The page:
“I just wish that churches would teach children not to see color, because children grow up in homes where their parents are racists, and they turn into racists, too. I keep thinking that racism will die out, but I see young children today that have grown up in that kind of family and feel afraid of someone who’s not like them,” she said. “Jesus would go in the middle of it.” Donna and her family found both inclusiveness and in-depth preaching at First Methodist. “Our doors are always open, and they do mean that,” she said.

Her door remains open, as well. She would like to pass along the volume of information she has gained through her experience with ALS, including the discovery of an LSU voice bank that allows her to record a thousand phrases in her own voice for future use.

“I’ve had an excellent life and been very blessed,” she said. “I couldn’t want for more.”

For information, contact

Donna with hair stylists for 2016’s “big Wig” fundraiser for susan G. Komen.

“This past May, our daughter Annie and her beau Alec Yonika stood under the very same tree to get married. it was a very beautiful simple ceremony just like the one 36 years ago. My heart sang because of the setting and the love i know they share. instead of my father officiating, Judge Curtis Calloway kindly did the honors. We had a crawfish boil at our home afterwards and showed the new in-laws how to peel a crawfish!” –Donna Britt


Susan Brown began her career in radio news. she was news director for WJBO/WFMF radio and a journalism instructor at LSU. She holds Master’s Degrees from LSU and New Orleans Baptist Theological seminary, and served as a chaplain at Louisiana Correctional institute for Women.

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Faith Life, Septermber 2017

Connections for Life – Women Find New Path to Follow

Connections of Life

Women Find

New Path to Follow

Cortney Bradley had served her time and was about to be released from the Madison Parish Correctional Center, but home was the last place she wanted to go. “I knew that I would fall back into the same problems that got me into trouble in the first place,” she said. “Drugs, crime, the wrong people. I didn’t want to go back to that lifestyle.”

Fortunately, she didn’t have to.

A new beginning

Instead, she applied to Connections for Life, an organization that helps women, especially those trying to build a new life after prison, with treatment facilities and battered women’s shelters. Connections for Life helps women transition to a healthy independence based on a 12-step program that provides housing, clothing, food, job placement assistance, finance classes and more.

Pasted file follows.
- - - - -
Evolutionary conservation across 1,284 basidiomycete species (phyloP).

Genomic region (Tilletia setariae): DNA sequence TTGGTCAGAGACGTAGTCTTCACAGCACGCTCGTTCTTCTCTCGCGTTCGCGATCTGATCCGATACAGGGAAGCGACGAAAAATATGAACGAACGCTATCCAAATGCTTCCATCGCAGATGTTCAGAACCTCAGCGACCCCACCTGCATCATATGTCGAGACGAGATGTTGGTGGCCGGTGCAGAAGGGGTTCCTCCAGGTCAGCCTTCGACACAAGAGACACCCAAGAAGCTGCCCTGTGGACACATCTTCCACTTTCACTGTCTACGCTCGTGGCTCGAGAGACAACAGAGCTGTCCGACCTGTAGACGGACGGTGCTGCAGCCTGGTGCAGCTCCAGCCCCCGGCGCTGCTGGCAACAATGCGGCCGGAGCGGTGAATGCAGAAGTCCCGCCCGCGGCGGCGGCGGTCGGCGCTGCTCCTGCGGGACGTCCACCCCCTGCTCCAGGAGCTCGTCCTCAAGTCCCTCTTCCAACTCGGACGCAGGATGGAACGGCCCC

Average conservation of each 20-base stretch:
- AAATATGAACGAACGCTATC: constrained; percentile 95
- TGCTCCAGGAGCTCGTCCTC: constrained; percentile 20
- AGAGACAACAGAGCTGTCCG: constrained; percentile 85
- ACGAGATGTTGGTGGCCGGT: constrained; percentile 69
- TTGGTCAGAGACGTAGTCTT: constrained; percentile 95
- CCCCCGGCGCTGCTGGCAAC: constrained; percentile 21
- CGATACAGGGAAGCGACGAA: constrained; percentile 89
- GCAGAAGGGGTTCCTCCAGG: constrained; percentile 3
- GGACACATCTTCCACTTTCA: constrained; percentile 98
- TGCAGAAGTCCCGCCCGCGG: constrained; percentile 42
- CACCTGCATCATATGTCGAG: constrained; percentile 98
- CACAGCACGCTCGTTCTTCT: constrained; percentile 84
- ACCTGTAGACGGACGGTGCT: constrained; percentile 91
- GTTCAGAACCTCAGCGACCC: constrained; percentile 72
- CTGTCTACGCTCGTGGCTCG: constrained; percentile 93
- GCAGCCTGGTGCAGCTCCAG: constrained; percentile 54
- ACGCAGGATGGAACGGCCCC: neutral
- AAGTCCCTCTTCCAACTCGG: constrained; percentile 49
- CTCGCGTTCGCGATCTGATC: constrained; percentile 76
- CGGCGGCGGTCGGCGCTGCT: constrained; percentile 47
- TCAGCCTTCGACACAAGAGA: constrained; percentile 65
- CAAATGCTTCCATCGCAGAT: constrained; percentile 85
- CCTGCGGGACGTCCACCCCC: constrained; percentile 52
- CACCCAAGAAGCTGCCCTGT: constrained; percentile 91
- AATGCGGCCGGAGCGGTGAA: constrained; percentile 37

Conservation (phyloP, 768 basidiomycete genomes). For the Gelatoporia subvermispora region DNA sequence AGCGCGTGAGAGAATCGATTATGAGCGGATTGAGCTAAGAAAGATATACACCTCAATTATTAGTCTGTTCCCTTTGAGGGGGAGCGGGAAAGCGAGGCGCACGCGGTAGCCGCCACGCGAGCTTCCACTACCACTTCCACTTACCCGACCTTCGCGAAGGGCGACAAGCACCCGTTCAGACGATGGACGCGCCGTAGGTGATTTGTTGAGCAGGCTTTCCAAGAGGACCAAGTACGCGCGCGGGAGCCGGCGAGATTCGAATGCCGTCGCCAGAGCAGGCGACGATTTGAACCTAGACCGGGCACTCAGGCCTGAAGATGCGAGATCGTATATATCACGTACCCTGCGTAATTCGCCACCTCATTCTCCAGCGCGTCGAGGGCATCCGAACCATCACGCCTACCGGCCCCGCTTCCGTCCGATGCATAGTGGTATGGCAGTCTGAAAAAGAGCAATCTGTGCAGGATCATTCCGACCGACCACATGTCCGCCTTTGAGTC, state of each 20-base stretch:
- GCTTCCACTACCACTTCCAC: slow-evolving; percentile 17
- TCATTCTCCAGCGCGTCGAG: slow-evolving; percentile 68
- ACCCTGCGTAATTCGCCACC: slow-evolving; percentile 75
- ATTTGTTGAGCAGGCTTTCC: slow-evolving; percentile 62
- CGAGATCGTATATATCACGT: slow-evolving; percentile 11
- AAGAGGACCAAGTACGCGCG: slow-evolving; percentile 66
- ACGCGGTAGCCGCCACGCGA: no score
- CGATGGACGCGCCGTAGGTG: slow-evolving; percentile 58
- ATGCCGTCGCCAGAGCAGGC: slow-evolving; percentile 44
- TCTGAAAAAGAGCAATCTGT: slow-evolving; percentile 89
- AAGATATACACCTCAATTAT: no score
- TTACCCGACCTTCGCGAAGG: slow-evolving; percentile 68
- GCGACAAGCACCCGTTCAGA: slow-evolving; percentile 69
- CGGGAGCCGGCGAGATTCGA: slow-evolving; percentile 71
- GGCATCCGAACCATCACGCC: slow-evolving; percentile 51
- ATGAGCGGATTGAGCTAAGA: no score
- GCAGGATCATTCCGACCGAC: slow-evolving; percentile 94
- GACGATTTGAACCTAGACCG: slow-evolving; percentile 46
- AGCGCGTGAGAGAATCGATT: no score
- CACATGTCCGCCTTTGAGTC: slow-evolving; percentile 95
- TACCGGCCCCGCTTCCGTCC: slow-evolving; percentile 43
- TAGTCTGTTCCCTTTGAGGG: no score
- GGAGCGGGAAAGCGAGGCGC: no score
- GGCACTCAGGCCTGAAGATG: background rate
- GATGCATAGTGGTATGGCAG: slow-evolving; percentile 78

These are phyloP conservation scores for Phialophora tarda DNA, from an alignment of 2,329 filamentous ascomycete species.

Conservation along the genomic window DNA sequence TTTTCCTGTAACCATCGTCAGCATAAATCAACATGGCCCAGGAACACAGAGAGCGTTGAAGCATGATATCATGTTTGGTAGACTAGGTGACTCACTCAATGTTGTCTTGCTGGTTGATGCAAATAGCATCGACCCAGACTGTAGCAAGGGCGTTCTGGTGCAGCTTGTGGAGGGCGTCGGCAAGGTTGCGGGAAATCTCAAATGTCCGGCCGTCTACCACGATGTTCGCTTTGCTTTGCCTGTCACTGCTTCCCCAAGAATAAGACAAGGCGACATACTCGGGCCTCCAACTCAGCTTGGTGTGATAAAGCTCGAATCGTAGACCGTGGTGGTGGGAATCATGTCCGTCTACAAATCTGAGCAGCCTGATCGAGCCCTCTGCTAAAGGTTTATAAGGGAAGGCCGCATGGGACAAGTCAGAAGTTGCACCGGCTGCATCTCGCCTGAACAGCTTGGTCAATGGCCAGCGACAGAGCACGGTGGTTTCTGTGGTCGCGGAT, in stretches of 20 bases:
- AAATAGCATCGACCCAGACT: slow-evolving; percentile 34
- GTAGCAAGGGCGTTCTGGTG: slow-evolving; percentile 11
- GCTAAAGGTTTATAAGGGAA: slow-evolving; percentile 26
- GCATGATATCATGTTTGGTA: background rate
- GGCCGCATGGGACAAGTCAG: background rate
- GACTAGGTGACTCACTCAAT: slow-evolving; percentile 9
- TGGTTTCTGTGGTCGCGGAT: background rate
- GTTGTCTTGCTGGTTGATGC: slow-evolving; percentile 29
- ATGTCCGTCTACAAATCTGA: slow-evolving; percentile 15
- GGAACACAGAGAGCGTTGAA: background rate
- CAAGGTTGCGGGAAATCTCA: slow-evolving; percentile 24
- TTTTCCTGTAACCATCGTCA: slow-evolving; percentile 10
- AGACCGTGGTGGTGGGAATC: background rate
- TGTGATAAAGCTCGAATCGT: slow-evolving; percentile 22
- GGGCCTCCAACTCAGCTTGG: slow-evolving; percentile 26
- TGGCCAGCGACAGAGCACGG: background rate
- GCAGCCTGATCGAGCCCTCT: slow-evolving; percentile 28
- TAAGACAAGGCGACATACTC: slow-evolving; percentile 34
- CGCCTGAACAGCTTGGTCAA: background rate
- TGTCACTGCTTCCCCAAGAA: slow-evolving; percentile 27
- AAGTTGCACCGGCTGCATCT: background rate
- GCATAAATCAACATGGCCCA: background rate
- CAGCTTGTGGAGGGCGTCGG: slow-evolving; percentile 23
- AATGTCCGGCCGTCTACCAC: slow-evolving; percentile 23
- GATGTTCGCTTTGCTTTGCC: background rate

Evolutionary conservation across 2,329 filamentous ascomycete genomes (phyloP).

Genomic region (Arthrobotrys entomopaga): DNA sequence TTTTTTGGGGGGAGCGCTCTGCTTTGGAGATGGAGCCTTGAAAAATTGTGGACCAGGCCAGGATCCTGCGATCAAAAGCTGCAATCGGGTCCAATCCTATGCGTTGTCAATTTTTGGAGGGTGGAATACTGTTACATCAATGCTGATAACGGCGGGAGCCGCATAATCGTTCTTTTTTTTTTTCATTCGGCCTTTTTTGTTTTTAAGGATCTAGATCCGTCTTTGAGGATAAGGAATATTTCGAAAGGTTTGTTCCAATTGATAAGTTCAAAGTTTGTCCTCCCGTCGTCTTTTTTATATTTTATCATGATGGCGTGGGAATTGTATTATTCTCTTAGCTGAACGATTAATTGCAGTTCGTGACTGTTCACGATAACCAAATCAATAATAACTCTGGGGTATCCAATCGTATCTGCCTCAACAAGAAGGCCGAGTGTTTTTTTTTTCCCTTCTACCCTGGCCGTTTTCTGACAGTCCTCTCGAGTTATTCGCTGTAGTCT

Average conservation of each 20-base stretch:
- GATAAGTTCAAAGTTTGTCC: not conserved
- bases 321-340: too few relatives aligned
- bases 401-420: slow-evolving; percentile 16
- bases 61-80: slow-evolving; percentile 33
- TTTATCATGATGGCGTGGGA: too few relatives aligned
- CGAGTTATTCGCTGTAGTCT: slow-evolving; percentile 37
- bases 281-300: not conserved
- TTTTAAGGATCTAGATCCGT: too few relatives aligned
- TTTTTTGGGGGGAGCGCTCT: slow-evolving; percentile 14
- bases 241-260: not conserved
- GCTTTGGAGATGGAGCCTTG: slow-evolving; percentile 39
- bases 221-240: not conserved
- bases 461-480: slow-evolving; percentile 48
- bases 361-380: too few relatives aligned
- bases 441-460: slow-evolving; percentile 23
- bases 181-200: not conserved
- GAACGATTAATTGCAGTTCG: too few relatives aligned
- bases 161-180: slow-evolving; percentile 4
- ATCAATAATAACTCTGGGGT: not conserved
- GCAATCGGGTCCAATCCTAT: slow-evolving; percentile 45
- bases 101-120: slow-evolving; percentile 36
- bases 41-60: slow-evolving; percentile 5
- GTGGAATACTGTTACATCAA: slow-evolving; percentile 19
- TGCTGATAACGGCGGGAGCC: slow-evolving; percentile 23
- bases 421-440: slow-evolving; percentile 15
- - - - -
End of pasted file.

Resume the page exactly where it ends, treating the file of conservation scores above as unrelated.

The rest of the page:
“When I was interviewed for the program, I was told that the program was very strict … that there were a lot of rules. But that’s exactly what I needed,” Bradley said. “I was 24, yet I had no idea how to be responsible. Within a year, I got a job and a driver’s license. I bought a car. I got much-needed dental care. I started college. They helped me take  little

little steps one at a time that ended up changing my life.” Bradley is living proof that the program works. For three years, she has served as Program Manager at Connections for Life, uniquely positioning her to help new clients.

Determined to succeed

Executive Director Karen Stagg says the program is limited to 13 women. “We’re small on purpose,” she said. “We want to be able to provide oneon-one care and counseling so our clients can succeed. It’s very hard what these women are doing. They are really committed to making their lives better.” Stagg had a career in healthcare before she took the helm at Connections for Life. “The woman who founded the organization was retiring and she offered me this opportunity. I took it even though I had no training or background in this kind of work. But I had decided I wanted to live my life more intentionally, and this was a chance to do that.”

Each woman accepted into the program is provided a rent-free fully furnished apartment of her own, as well as food, clothing, and transportation until she can afford her own. “Giving them the key to their apartment on the first day of the program is a very big deal,” Stagg said. “Some of them have never had their own place before. It’s empowering.”

In return, participants are expected to hold a job and attend regular “recovery” meetings during their yearlong transition. They are also assigned a “sponsor” who encourages them and helps them form healthy relationships.

Fear and uncertainty